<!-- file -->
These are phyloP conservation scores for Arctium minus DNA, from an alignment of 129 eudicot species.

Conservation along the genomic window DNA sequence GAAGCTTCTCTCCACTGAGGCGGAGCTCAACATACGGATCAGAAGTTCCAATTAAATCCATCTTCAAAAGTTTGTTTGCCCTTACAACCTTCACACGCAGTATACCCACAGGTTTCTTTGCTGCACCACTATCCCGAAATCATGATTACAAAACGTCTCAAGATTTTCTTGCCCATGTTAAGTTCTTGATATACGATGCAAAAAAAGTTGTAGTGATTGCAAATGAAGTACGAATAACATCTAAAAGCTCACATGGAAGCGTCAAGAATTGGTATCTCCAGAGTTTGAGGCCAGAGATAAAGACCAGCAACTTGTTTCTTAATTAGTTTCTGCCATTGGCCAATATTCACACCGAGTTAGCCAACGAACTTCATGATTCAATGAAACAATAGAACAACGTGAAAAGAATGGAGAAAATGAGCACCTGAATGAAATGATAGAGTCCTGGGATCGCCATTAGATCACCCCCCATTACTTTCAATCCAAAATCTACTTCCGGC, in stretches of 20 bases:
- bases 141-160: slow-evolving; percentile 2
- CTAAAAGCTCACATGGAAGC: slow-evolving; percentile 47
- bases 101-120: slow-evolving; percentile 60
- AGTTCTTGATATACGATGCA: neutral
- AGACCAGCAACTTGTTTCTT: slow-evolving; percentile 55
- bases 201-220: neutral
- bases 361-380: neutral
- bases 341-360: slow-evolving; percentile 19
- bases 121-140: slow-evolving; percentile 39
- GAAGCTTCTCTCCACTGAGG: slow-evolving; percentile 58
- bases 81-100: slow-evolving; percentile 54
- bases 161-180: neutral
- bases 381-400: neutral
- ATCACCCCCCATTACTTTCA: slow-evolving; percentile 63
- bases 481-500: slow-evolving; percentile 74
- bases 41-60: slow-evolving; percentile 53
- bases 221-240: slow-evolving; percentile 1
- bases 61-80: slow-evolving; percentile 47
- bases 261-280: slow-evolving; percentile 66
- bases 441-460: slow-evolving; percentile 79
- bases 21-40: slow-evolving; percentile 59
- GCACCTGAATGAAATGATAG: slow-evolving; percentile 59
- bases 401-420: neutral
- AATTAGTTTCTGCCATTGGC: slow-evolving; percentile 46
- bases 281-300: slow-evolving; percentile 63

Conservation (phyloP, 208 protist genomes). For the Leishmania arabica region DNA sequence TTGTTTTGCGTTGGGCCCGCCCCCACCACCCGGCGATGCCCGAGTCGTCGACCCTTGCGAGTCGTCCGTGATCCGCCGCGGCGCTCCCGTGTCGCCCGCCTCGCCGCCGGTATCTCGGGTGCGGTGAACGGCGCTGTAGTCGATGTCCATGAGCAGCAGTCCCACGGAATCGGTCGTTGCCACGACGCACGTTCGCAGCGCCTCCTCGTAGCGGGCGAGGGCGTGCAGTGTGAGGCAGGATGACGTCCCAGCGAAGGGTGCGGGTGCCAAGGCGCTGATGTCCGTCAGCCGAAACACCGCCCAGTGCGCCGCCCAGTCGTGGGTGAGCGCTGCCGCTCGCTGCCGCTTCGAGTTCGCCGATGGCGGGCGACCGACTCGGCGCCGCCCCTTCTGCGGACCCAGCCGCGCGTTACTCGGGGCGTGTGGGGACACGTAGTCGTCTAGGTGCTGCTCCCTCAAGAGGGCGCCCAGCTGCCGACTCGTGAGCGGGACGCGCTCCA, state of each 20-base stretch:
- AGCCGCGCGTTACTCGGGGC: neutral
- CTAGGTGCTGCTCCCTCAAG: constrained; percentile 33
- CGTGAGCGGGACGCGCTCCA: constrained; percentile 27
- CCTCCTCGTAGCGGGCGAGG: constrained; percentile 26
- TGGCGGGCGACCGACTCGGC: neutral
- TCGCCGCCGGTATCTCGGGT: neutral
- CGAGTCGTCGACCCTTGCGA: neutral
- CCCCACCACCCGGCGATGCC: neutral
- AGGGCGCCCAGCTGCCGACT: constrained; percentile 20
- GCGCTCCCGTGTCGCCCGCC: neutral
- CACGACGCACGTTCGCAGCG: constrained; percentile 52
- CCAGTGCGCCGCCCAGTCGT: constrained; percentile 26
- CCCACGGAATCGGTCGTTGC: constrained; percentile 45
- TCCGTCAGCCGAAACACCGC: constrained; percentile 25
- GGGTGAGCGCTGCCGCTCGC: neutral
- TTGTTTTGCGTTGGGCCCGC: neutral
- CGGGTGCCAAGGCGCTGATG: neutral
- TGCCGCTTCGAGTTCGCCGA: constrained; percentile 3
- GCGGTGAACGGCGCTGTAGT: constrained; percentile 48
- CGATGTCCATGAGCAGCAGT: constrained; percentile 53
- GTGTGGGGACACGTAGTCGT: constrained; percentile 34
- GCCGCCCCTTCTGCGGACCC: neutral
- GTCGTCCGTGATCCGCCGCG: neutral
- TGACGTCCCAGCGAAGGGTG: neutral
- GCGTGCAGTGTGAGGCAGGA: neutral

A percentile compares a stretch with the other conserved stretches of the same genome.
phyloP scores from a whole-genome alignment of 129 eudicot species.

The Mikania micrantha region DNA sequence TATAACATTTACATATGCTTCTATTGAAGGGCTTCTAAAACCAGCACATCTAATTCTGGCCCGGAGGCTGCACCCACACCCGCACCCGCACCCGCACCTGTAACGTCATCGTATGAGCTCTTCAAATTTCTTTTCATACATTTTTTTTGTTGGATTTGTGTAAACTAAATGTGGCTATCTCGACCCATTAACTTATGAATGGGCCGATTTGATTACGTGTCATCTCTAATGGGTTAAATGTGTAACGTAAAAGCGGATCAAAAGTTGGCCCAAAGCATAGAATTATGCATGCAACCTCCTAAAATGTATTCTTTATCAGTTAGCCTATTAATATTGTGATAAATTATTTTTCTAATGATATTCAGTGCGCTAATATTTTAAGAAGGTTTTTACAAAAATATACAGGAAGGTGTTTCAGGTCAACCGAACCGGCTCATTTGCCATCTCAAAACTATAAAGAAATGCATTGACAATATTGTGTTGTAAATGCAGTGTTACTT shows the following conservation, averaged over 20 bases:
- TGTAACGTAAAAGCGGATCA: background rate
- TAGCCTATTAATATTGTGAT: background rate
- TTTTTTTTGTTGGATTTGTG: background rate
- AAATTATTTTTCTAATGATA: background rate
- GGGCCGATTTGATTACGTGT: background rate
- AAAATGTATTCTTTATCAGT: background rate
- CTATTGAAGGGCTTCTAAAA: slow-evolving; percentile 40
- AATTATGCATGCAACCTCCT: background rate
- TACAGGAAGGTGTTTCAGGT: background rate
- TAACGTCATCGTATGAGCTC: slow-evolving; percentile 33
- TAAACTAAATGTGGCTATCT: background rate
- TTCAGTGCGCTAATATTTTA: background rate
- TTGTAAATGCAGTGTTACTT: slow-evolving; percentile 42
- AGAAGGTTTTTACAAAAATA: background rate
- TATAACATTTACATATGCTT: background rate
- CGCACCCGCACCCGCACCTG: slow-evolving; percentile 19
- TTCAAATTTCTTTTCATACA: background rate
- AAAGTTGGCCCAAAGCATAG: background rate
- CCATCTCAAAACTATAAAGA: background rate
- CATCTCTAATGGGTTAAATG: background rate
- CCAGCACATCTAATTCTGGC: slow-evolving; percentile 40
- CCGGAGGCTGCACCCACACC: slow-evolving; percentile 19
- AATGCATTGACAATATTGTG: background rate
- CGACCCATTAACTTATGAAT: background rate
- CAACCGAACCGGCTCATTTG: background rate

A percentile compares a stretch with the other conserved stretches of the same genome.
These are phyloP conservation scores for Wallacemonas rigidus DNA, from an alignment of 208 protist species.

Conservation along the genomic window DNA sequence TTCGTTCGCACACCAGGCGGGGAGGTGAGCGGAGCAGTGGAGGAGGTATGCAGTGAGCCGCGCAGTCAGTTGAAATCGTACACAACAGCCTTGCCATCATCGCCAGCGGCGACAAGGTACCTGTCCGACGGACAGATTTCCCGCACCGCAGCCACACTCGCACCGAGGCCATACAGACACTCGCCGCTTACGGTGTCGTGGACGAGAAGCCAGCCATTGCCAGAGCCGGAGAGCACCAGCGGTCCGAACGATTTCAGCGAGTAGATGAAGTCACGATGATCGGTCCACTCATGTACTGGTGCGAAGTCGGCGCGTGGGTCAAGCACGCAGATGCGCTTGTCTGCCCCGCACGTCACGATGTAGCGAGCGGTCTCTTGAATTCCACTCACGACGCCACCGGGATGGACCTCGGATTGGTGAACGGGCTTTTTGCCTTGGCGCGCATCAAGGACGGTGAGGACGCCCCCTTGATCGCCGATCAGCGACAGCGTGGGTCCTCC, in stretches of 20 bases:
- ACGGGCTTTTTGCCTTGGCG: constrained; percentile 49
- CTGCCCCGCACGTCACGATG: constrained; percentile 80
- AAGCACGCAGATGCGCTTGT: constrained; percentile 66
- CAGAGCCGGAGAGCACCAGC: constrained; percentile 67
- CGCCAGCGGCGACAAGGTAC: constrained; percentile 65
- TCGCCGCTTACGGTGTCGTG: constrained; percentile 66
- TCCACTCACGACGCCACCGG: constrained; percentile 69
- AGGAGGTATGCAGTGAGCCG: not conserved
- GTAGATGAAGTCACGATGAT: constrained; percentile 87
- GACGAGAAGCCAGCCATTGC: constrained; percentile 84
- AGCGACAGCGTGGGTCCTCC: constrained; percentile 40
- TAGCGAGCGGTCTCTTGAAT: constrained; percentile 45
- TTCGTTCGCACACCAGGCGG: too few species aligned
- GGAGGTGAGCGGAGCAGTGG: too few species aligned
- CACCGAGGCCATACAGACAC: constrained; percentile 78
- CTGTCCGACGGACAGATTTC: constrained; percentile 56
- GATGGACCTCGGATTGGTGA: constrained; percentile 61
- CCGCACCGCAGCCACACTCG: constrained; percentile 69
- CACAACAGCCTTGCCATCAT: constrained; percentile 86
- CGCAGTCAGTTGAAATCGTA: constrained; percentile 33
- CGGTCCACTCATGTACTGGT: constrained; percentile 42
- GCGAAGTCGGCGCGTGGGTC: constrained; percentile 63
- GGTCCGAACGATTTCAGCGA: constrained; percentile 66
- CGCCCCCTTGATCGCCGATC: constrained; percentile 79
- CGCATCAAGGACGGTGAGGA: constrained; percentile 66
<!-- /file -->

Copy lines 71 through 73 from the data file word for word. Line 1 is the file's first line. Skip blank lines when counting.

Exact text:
- TATAACATTTACATATGCTT: background rate
- CGCACCCGCACCCGCACCTG: slow-evolving; percentile 19
- TTCAAATTTCTTTTCATACA: background rate